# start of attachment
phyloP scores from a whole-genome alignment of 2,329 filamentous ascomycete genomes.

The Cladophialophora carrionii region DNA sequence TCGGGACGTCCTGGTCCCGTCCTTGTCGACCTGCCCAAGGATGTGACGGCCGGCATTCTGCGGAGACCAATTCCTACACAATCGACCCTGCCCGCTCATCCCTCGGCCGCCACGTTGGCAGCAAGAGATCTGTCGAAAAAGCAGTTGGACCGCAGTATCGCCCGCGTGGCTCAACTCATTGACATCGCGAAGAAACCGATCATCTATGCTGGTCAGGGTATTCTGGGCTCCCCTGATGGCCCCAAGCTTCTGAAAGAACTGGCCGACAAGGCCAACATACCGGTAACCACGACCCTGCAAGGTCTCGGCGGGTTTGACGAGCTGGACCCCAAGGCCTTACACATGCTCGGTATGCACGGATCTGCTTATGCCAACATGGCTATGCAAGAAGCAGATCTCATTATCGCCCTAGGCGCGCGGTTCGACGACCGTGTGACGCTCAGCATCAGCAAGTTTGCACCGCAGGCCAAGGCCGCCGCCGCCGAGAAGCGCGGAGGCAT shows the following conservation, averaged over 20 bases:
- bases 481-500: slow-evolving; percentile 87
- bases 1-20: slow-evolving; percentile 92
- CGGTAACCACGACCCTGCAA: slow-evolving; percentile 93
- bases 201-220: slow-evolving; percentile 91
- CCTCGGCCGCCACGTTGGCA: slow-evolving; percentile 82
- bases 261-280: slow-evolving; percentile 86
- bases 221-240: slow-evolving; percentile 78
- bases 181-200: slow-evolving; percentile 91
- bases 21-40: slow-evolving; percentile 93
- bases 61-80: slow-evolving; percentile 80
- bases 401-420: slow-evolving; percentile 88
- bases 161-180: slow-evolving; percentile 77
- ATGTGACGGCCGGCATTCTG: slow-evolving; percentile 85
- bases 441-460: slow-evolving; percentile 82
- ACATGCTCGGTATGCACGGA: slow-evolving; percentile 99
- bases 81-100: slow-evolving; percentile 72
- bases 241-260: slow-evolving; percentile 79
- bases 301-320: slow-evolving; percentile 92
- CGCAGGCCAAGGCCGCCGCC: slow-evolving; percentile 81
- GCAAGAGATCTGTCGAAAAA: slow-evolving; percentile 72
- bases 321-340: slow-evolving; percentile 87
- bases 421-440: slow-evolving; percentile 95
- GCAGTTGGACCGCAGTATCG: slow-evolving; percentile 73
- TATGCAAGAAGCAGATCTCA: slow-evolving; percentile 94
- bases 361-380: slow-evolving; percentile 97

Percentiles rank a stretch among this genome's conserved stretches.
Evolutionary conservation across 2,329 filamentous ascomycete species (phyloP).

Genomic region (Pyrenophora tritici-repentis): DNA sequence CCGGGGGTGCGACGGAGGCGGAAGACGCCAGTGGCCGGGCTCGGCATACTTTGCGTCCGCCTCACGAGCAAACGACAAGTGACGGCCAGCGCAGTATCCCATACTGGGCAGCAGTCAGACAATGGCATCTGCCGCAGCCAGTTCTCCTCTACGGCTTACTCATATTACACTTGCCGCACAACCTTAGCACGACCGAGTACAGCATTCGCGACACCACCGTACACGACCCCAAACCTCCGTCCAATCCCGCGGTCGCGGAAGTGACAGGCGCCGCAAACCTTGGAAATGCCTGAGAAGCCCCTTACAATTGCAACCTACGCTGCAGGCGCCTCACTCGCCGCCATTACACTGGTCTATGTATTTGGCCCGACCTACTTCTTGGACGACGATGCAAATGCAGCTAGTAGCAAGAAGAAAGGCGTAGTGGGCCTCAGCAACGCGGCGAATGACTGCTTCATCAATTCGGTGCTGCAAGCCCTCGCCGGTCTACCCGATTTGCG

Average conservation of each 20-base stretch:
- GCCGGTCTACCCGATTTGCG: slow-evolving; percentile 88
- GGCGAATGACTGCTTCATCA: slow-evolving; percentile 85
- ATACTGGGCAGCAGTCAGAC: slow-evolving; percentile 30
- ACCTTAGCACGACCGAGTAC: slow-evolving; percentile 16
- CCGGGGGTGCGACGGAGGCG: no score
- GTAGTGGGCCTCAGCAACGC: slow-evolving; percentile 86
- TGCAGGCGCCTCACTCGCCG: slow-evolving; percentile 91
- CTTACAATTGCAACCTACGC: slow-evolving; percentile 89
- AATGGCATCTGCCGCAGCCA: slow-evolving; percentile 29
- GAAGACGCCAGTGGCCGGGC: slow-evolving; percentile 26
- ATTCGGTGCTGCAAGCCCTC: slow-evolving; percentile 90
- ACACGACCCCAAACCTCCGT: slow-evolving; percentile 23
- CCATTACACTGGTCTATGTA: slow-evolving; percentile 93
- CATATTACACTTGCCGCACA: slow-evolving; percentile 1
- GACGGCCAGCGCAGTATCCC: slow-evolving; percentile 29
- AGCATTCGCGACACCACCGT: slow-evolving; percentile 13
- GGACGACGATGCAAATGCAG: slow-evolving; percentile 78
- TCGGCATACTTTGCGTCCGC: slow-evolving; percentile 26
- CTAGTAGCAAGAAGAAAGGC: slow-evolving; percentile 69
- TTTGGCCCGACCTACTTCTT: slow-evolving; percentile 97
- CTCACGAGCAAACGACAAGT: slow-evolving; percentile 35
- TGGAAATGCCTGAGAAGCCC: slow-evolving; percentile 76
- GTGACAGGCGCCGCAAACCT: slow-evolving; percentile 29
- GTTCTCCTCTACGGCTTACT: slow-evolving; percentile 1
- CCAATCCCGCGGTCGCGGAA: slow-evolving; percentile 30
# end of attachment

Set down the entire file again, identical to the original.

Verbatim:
phyloP scores from a whole-genome alignment of 2,329 filamentous ascomycete genomes.

The Cladophialophora carrionii region DNA sequence TCGGGACGTCCTGGTCCCGTCCTTGTCGACCTGCCCAAGGATGTGACGGCCGGCATTCTGCGGAGACCAATTCCTACACAATCGACCCTGCCCGCTCATCCCTCGGCCGCCACGTTGGCAGCAAGAGATCTGTCGAAAAAGCAGTTGGACCGCAGTATCGCCCGCGTGGCTCAACTCATTGACATCGCGAAGAAACCGATCATCTATGCTGGTCAGGGTATTCTGGGCTCCCCTGATGGCCCCAAGCTTCTGAAAGAACTGGCCGACAAGGCCAACATACCGGTAACCACGACCCTGCAAGGTCTCGGCGGGTTTGACGAGCTGGACCCCAAGGCCTTACACATGCTCGGTATGCACGGATCTGCTTATGCCAACATGGCTATGCAAGAAGCAGATCTCATTATCGCCCTAGGCGCGCGGTTCGACGACCGTGTGACGCTCAGCATCAGCAAGTTTGCACCGCAGGCCAAGGCCGCCGCCGCCGAGAAGCGCGGAGGCAT shows the following conservation, averaged over 20 bases:
- bases 481-500: slow-evolving; percentile 87
- bases 1-20: slow-evolving; percentile 92
- CGGTAACCACGACCCTGCAA: slow-evolving; percentile 93
- bases 201-220: slow-evolving; percentile 91
- CCTCGGCCGCCACGTTGGCA: slow-evolving; percentile 82
- bases 261-280: slow-evolving; percentile 86
- bases 221-240: slow-evolving; percentile 78
- bases 181-200: slow-evolving; percentile 91
- bases 21-40: slow-evolving; percentile 93
- bases 61-80: slow-evolving; percentile 80
- bases 401-420: slow-evolving; percentile 88
- bases 161-180: slow-evolving; percentile 77
- ATGTGACGGCCGGCATTCTG: slow-evolving; percentile 85
- bases 441-460: slow-evolving; percentile 82
- ACATGCTCGGTATGCACGGA: slow-evolving; percentile 99
- bases 81-100: slow-evolving; percentile 72
- bases 241-260: slow-evolving; percentile 79
- bases 301-320: slow-evolving; percentile 92
- CGCAGGCCAAGGCCGCCGCC: slow-evolving; percentile 81
- GCAAGAGATCTGTCGAAAAA: slow-evolving; percentile 72
- bases 321-340: slow-evolving; percentile 87
- bases 421-440: slow-evolving; percentile 95
- GCAGTTGGACCGCAGTATCG: slow-evolving; percentile 73
- TATGCAAGAAGCAGATCTCA: slow-evolving; percentile 94
- bases 361-380: slow-evolving; percentile 97

Percentiles rank a stretch among this genome's conserved stretches.
Evolutionary conservation across 2,329 filamentous ascomycete species (phyloP).

Genomic region (Pyrenophora tritici-repentis): DNA sequence CCGGGGGTGCGACGGAGGCGGAAGACGCCAGTGGCCGGGCTCGGCATACTTTGCGTCCGCCTCACGAGCAAACGACAAGTGACGGCCAGCGCAGTATCCCATACTGGGCAGCAGTCAGACAATGGCATCTGCCGCAGCCAGTTCTCCTCTACGGCTTACTCATATTACACTTGCCGCACAACCTTAGCACGACCGAGTACAGCATTCGCGACACCACCGTACACGACCCCAAACCTCCGTCCAATCCCGCGGTCGCGGAAGTGACAGGCGCCGCAAACCTTGGAAATGCCTGAGAAGCCCCTTACAATTGCAACCTACGCTGCAGGCGCCTCACTCGCCGCCATTACACTGGTCTATGTATTTGGCCCGACCTACTTCTTGGACGACGATGCAAATGCAGCTAGTAGCAAGAAGAAAGGCGTAGTGGGCCTCAGCAACGCGGCGAATGACTGCTTCATCAATTCGGTGCTGCAAGCCCTCGCCGGTCTACCCGATTTGCG

Average conservation of each 20-base stretch:
- GCCGGTCTACCCGATTTGCG: slow-evolving; percentile 88
- GGCGAATGACTGCTTCATCA: slow-evolving; percentile 85
- ATACTGGGCAGCAGTCAGAC: slow-evolving; percentile 30
- ACCTTAGCACGACCGAGTAC: slow-evolving; percentile 16
- CCGGGGGTGCGACGGAGGCG: no score
- GTAGTGGGCCTCAGCAACGC: slow-evolving; percentile 86
- TGCAGGCGCCTCACTCGCCG: slow-evolving; percentile 91
- CTTACAATTGCAACCTACGC: slow-evolving; percentile 89
- AATGGCATCTGCCGCAGCCA: slow-evolving; percentile 29
- GAAGACGCCAGTGGCCGGGC: slow-evolving; percentile 26
- ATTCGGTGCTGCAAGCCCTC: slow-evolving; percentile 90
- ACACGACCCCAAACCTCCGT: slow-evolving; percentile 23
- CCATTACACTGGTCTATGTA: slow-evolving; percentile 93
- CATATTACACTTGCCGCACA: slow-evolving; percentile 1
- GACGGCCAGCGCAGTATCCC: slow-evolving; percentile 29
- AGCATTCGCGACACCACCGT: slow-evolving; percentile 13
- GGACGACGATGCAAATGCAG: slow-evolving; percentile 78
- TCGGCATACTTTGCGTCCGC: slow-evolving; percentile 26
- CTAGTAGCAAGAAGAAAGGC: slow-evolving; percentile 69
- TTTGGCCCGACCTACTTCTT: slow-evolving; percentile 97
- CTCACGAGCAAACGACAAGT: slow-evolving; percentile 35
- TGGAAATGCCTGAGAAGCCC: slow-evolving; percentile 76
- GTGACAGGCGCCGCAAACCT: slow-evolving; percentile 29
- GTTCTCCTCTACGGCTTACT: slow-evolving; percentile 1
- CCAATCCCGCGGTCGCGGAA: slow-evolving; percentile 30